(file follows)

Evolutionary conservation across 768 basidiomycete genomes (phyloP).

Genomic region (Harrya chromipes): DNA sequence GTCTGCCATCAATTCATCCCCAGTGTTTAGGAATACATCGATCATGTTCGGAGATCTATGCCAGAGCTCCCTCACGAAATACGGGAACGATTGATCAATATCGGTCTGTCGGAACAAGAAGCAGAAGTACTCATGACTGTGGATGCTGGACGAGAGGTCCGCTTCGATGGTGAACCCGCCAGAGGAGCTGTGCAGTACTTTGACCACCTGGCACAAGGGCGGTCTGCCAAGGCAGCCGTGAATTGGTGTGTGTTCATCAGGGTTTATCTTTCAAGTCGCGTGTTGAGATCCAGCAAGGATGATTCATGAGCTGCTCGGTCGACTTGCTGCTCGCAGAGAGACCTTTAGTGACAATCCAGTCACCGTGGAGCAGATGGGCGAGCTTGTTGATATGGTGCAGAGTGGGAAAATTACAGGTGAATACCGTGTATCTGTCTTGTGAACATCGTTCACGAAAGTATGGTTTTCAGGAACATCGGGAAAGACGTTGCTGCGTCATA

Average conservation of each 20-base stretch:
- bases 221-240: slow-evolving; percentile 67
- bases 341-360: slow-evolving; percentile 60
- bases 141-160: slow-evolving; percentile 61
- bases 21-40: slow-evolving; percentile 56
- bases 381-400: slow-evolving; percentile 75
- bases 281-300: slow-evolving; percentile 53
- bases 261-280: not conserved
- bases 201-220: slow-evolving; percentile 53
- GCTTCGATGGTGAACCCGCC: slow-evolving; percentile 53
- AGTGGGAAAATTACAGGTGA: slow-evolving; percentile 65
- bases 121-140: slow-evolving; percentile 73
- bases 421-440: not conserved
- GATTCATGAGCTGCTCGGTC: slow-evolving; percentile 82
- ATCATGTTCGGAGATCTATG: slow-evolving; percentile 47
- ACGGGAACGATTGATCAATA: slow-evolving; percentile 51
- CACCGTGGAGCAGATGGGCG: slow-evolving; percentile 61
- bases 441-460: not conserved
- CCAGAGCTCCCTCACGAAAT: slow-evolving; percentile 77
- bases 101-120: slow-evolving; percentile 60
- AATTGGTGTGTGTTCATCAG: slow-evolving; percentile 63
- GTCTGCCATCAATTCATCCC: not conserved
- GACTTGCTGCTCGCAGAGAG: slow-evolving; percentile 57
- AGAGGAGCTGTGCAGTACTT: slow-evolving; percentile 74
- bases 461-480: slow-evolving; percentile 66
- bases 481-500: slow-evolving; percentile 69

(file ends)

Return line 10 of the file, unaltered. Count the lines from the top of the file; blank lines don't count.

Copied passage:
- bases 261-280: not conserved